Memory May Improve Through Treating Sleep Apnea

Sleep is one of the most important parts of everyday life. It allows the brain to take a break and recharge, as well as preserve and consolidate one’s memory and any new information learned earlier in the day. However, sleep can be interrupted, thus disrupting the brain’s ability to reorganize, process, and preserve information. One such sleep disruption that can occur is sleep apnea. 

 What is sleep apnea, and how does it occur?

Sleep apnea is a disorder in which the throat region closes partially (hypopnea) or fully (apnea) during sleep. This causes blockages and obstructions that can last anywhere from 10 seconds to 1 minute. Once the obstruction has stopped, the individual will slightly awaken and begin breathing again. When this happens, individuals are unaware that this happened, and do not wake up entirely during the awakening. This can happen up to 30 times per hour, resulting in periods of broken sleep throughout the night causing an individual to feel drowsy and have low energy during the following day. Currently, the main treatment utilized for sleep apnea is called continuous positive airway pressure therapy, also known as CPAP. This therapy technique involves using a machine that supplies more oxygen and keeps the upper airway open while individuals sleep. 

Sleep apnea has been linked to the development of aging disorders, such as dementia. Because of sleep fragmentation and blood appearing in the oxygen of those with this disorder, researchers have found that sleep apnea is associated with a 26% increase in the development of cognitive impairment in adults. Experiencing sleep apnea also leads to a greater concentration of beta-amyloid protein in the brain, which is one of the major proteins linked to the development of Alzheimer’s Disease

Sleep Apnea and Short Term Memory

This study decided to take a further look into the effect of sleep apnea on short term memory. Researchers tested older adults who had symptoms and a diagnosis of sleep apnea to see if treatment for sleep apnea would improve short term memory. Participants met with trained staff who helped them get adjusted to the therapy. Some participants received CPAP first and then no treatment, and some received no treatment and then CPAP. After experiencing both the treatment and no treatment, the participants took a series of cognitive tests.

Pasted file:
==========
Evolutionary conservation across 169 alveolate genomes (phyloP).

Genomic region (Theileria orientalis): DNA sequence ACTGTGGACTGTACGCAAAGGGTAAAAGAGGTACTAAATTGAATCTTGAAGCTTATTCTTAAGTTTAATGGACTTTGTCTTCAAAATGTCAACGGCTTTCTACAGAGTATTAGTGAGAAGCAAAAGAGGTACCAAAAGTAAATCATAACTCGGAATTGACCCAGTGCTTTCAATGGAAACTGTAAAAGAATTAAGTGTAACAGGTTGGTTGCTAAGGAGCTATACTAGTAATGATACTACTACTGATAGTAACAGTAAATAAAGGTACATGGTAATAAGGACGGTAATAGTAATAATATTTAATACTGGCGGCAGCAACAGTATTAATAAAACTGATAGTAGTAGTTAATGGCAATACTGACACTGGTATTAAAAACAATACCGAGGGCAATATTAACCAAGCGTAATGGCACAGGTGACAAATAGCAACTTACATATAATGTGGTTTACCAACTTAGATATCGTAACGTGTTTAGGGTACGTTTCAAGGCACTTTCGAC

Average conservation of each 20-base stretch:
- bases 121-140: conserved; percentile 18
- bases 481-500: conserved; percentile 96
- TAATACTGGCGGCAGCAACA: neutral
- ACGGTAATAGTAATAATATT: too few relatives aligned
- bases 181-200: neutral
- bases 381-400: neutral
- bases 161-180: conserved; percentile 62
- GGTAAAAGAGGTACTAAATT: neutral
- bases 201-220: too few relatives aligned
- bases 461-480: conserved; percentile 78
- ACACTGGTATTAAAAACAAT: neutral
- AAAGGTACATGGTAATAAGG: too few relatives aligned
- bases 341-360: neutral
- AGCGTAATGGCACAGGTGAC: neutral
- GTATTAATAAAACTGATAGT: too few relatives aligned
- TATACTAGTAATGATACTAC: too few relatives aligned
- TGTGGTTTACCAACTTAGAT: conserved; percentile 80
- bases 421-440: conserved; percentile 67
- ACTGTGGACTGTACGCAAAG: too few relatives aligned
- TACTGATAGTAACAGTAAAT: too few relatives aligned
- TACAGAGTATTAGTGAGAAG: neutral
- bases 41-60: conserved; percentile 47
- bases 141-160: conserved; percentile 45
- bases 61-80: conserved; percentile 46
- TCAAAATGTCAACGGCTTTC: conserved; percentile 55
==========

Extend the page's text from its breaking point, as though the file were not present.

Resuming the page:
Overall, researchers found varying results. While CPAP did not benefit one’s thinking skills, there was evidence that there was an improvement in memory. From these findings, it suggests that sleep apnea treatment may have positive effects in the short term, but it cannot be concluded if it does or does not impact long-term memory and cognitive functioning. Furthermore, this research, while still early on, has provided some interesting insights. Therapists can work with clients who suffer from Sleep Apnea by using cognitive tools to help improve and work on short term memory. By putting time into this, clients can further their skills and maintain a strong memory despite having Sleep Apnea. This can also assist in their overall mental health and wellbeing too; if clients are able to maintain a stronger short term memory, they will feel better during times when they are productive instead of feeling drowsy and out of it. 


Hoyos, C. (2022, May 21). Treating sleep apnea can improve memory in people with cognitive decline. Tribuneindia News Service. Retrieved June 9, 2022, from

Jenna Doran

Jenna Doran is a rising Senior at Temple University studying English and Psychology. She is very excited to be joining the HappyNeuron Pro team as the Content Marketing Intern this summer. Jenna has completed past internships and held leadership positions in extracurriculars dedicated to mental health and wellness programming and development. She is looking forward to utilizing these skills and working with the team!

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